Boldt Castle on Heart Island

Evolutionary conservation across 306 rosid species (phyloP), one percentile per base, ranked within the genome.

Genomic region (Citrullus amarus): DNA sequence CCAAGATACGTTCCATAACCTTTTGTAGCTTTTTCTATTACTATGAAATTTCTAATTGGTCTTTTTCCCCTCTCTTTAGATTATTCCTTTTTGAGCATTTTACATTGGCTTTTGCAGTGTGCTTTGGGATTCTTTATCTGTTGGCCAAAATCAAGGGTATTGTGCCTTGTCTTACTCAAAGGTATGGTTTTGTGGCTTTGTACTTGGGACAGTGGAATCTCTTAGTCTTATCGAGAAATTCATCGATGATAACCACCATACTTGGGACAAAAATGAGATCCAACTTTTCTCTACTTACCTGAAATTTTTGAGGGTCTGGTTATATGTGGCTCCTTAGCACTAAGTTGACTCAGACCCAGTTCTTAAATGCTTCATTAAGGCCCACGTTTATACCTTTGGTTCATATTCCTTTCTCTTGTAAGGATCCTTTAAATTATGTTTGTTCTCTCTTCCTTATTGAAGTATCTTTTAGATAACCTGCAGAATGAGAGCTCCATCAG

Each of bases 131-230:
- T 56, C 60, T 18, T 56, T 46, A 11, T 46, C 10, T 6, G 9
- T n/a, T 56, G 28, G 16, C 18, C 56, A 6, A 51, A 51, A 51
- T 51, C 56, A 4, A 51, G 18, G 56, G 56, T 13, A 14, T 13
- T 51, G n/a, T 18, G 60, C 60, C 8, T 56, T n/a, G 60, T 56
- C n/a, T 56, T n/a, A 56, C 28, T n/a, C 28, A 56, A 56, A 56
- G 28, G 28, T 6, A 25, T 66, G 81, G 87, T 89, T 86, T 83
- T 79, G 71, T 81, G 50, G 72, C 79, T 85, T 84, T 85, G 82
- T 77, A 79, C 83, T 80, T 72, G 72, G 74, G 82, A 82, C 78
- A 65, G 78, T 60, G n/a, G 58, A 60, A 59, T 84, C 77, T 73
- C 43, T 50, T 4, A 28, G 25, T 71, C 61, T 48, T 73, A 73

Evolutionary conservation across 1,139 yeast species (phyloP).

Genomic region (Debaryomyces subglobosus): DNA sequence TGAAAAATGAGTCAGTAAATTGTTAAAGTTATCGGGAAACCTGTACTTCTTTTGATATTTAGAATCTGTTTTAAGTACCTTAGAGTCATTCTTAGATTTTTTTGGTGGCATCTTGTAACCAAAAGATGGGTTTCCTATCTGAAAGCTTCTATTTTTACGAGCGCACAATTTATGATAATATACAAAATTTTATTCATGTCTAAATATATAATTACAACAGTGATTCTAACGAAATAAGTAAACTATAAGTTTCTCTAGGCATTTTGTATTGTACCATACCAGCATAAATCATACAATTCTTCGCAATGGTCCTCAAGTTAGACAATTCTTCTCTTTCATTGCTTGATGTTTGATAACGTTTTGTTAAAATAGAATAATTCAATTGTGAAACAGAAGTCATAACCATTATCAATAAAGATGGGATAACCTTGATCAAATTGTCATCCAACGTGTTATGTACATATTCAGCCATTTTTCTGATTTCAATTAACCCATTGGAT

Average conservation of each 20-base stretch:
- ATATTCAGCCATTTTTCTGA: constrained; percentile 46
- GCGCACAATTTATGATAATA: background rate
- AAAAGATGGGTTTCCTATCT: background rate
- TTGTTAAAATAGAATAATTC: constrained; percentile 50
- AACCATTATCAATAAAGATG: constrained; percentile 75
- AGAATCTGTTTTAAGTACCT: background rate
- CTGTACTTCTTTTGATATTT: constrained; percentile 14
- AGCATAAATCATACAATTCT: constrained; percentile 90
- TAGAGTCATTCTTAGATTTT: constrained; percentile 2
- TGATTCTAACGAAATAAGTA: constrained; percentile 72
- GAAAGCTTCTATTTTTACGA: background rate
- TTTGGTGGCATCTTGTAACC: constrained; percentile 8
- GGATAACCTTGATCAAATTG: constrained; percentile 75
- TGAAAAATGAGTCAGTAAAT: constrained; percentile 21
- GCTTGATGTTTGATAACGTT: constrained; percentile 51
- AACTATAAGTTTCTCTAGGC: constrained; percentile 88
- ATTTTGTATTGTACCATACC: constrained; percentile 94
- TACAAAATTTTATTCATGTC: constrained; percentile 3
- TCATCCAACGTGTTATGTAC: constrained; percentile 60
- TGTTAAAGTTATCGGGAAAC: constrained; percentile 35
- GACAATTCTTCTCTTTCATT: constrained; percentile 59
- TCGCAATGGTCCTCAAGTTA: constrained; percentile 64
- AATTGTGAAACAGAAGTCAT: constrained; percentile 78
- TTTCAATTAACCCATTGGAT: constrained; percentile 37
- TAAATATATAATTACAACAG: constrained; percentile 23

There are six structures on Heart Island in Alexandria Bay: Boldt Castle, the Power House, the Alster Tower, the Hennery, the Arch, and a stone Gazebo. The castle is named for the man who had it built, George Boldt. George Boldt was born in Prussia in 1851 and immigrated to America in 1864. He would become a self-made millionaire and influential hotelier by starting at the bottom. He worked in a kitchen in New York before being asked to manage the dining room at The Philadelphia Club, an exclusive gentlemen's club in Philadelphia. He bought his first hotel in Philadelphia in 1881 and soon bought the competing hotel on the opposite corner. He eventually tore that hotel down and built the largest hotel in the city, the Bellevue-Stratford Hotel, in 1904. That still stands today as the Hyatt. Then he met up with the Astor cousins in New York, William Waldorf and John Jacob, who each owned adjoining hotels, the Waldorf Hotel and Astoria Hotel. Boldt leased the Astoria and eventually merged the two hotels under his management as the Waldorf-Astoria Hotel, which became famous for its Waldorf Salad. The Empire State Building now stands where the hotel had once been.